Survivor of Texas Merger Finds Home at Banc One

Should bank officers shove off when their institution is taken over?

Robert G. Davis considered just such a move but instead stayed and found the biggest opportunity of his career.

A top officer of MCorp's failed San Antonio bank, Mr. Davis was persuaded to stick around when Banc One Corp. acquired the MCorp franchise in 1989. The extraordinary payoff came this month when he was named president and chief operating officer of Banc One's lead bank in Ohio.

Sticking with the Ship

By ascending from a failed bank in South Texas to a prominent post at Bank One Columbus, the 44-year-old Mr. Davis is living testament that jumping ship isn't always the right response to news of a merger or takeover.

"Acquirers are going to need strong people from the organizations they've bought," said Mr. Davis. "The good things that happen after a takeover can really surprise you."

Mr. Davis' message comes at a time when the careers of tens of thousands of bank employees have been placed at risk by the industry's contraction.

Up to 35,000 jobs could be eliminated through just the three recently announced megamergers, involving Chemical Banking Corp. and Manufacturers Hanover Corp., BankAmerica Corp. and Security Pacific Corp., and NCNB Corp. and C&S/Sovran Corp.

Nevertheless, the vast majority of employees will be needed at the combined entities. It appears at least 163,000 jobs -- more than 80% of the pre-merger total -- will be preserved.

That illustrates that the biggest challenge facing most workers in a takeover is coping with new bureaucracies -- not finding new jobs.

Indeed, if Mr. Davis is any indication, bankers often do not realize just how valuable their skills and experience might be to new owners or a merger partner.

Plenty of Experience

Mr. Davis, a native of Long Beach, Calif., had spent eight years operating two MCorp banks in South Texas. Along the way, he participated in complex loans orchestrated by the parent company, learned about middle-market and small-business lending, and got his feet wet in multinational lending in deals inside Mexico.

He kicked off his career in the corporate lending department of RepublicBank, Dallas.

Focusing on the priority of "putting food on the table for my family," Mr. Davis already had landed a job elsewhere by the time Banc One bought the 20 failed MBanks in 1989. Having fulfilled what he viewed as an obligation to stay until the failed franchise was sold, Mr. Davis was headed for the exit.

He quickly made a U-turn, however, after hitting it off with Banc One executives during their initial tour of the Texas franchise.

Asked what challenges faced the Texas unit, Mr. Davis let loose his pent-up frustration about slack underwriting standards -- and talked himself right into a new assignment as chief credit officer of Bank One Texas.

Ironically, Mr. Davis said, being a top credit cop "was probably the last job I wanted" at Bank One Texas or anywhere else.

But in a move that perhaps many survivors must make when their institutions are acquired, Mr. Davis cast aside personal preferences and buckled down to the task at hand. "The assignment seemed to be important, and I liked the new organization," he said.

Cold Shoulder from Others

The big shock was the friction he experienced with other former MCorp officers. Even as they were coming under pressure to book profitable new loans for Bank One, Mr. Davis was slowing them down by tightening underwriting standards.

"Sometimes I think the loan officers felt we didn't have confidence in them, and it was hard when we had to turn down certain loans," said Mr. Davis, who spent eight years working alongside the former MCorp officers whose practices he was charged with overhauling. "It wasn't a fun job."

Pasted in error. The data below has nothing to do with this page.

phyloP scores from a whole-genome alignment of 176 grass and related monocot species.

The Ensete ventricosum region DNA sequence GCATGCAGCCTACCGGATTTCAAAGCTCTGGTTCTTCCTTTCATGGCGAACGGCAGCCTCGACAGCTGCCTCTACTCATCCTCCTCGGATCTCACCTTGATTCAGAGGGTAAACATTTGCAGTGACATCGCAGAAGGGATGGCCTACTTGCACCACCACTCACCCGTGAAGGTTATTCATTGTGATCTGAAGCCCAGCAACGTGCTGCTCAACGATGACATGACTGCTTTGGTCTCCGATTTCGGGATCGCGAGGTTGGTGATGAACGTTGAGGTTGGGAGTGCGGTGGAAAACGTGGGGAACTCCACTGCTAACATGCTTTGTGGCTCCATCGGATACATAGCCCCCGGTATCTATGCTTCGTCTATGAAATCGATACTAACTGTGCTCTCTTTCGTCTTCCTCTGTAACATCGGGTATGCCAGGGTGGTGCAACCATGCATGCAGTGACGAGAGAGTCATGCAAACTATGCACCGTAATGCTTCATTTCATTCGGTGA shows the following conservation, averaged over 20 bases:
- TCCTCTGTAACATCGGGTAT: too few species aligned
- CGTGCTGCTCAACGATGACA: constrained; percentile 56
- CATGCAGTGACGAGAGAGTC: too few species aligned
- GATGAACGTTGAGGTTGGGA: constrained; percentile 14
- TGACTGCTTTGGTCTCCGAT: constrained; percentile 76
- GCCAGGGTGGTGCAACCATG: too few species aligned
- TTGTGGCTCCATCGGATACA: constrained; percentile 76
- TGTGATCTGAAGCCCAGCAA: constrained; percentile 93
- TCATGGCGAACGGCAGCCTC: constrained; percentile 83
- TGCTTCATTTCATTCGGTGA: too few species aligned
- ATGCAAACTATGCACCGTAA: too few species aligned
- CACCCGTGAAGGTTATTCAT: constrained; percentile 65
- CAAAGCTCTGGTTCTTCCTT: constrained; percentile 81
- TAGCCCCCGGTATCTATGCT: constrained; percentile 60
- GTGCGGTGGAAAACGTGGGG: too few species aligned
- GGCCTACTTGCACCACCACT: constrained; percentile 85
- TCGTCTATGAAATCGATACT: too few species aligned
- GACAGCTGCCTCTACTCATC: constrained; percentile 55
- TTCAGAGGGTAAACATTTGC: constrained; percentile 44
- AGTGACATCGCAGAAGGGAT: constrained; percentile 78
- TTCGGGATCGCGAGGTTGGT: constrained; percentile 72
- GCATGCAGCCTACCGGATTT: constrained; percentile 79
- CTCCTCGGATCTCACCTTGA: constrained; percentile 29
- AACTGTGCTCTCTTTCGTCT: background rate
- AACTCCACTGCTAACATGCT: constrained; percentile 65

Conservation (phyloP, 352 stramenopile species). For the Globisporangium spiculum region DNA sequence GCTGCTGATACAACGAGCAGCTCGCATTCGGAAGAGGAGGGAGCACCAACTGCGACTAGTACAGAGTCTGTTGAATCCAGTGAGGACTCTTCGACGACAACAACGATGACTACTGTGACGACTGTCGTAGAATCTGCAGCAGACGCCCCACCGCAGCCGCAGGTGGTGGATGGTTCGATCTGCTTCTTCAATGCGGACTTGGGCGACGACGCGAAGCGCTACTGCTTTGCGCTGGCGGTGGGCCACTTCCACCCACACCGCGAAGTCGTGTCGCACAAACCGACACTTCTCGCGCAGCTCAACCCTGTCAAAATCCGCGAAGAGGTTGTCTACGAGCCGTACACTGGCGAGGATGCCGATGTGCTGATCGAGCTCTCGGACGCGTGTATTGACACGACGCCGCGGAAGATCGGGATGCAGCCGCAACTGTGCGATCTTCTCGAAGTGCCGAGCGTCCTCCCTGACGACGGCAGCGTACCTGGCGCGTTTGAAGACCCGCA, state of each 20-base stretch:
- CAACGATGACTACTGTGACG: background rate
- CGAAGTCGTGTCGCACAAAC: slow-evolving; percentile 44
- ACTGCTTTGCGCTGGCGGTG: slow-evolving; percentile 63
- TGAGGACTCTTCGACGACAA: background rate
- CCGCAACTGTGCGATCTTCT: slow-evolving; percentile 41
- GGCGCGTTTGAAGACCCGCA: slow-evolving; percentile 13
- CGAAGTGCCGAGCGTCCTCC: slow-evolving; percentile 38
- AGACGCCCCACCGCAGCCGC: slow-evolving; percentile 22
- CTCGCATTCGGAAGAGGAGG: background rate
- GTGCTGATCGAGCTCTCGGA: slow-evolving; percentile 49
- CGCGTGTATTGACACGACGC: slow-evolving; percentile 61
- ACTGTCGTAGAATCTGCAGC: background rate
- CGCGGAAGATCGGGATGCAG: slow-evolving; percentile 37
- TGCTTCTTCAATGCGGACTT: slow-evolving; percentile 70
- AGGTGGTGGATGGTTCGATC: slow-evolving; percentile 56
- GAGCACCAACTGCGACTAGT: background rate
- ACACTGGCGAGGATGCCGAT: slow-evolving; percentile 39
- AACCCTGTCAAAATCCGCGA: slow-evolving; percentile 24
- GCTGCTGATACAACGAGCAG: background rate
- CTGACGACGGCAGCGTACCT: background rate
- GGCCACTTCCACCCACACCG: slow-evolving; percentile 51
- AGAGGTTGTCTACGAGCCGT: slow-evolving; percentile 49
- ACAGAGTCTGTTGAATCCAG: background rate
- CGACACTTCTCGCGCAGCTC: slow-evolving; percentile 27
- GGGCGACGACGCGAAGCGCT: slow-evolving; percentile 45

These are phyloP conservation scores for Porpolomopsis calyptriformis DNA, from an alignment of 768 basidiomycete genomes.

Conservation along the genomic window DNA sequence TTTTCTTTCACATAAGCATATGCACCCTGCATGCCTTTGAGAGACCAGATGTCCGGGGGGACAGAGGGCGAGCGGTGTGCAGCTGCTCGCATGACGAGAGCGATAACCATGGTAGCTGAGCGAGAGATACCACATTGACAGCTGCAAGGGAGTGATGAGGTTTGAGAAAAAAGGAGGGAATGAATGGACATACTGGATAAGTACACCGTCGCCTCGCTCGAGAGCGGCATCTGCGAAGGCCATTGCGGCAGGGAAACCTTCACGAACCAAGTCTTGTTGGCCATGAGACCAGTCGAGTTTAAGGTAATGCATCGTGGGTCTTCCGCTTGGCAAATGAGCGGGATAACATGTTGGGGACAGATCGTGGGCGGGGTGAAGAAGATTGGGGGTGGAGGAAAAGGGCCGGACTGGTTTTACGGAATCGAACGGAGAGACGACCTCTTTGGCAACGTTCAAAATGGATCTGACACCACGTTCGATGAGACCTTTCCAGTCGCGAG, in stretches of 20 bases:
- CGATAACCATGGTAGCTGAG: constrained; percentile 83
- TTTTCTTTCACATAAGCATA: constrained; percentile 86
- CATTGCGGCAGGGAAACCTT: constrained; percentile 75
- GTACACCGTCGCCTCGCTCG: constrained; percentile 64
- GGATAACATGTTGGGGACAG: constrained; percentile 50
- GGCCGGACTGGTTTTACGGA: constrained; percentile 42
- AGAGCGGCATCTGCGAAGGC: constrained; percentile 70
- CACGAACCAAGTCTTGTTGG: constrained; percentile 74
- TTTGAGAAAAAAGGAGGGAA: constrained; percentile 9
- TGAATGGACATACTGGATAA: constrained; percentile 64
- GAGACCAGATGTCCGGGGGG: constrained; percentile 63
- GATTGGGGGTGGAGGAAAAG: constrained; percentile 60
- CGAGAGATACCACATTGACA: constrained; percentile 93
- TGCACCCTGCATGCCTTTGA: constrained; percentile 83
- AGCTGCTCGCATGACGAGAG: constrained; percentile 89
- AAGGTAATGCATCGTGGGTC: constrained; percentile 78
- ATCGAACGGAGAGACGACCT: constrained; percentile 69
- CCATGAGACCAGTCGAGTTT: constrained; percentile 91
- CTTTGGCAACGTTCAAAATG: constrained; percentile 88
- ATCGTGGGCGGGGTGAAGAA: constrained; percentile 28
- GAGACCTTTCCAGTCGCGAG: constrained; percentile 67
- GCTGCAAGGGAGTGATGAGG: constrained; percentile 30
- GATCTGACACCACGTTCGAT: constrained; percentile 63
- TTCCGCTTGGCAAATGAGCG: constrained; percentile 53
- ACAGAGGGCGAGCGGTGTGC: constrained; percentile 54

At the same time, Mr. Davis, who holds a master's degree in finance from the University of Texas at Arlington, apparently was making an important contribution at Bank One Texas. Working with a group of senior loan officers, he devised a credit control system encompassing every size and type of loan held by each of the subsidiary's 131 Texas offices.

In addition to providing a centralized credit approval mechanism, the system generates reports showing how each office's portfolio is faring in comparison with other offices and with company targets. "Now everybody can see how they are performing in comparison with their peers," said Mr. Davis.

It was this project that apparently set the stage for Mr. Davis' appointment at Banc One's lead bank. As president and chief operating officer at Bank One Columbus, the executive will help guide a $4.9 billion-asset institution with 42 branches and 2,300 employees.

What advice does he have for others who face a takeover?

Should they decide to stay, it's best to avoid the temptation of jumping ship in reaction to current difficulties, he added.

"You can run, but be assured there will be similar challenges in the next organization," the executive said, "and you're walking away from a lot of equity: At your current organization, you already know the people, the good parts and the bad parts."

Acknowledging "there's a whole lot of fate" involved in his progress at Banc One, Mr. Davis said accepting uncertainty and change also seems a big factor in surviving an ownership transition. "Anybody who isn't of a frame of mind to look to the future probably is going to get lost," the executive said.

Equally important, said Mr. Davis, is concentrating on the tasks at hand. "It sounds backward, but I always focus on the job I have and don't focus on what I'm going to do next," he said. "Sometimes, you can worry so much about the future that you neglect opportunities right under your nose."

PHOTO : HANGING IN: Robert G. Davis stayed after takeover and won a key role with new parent.

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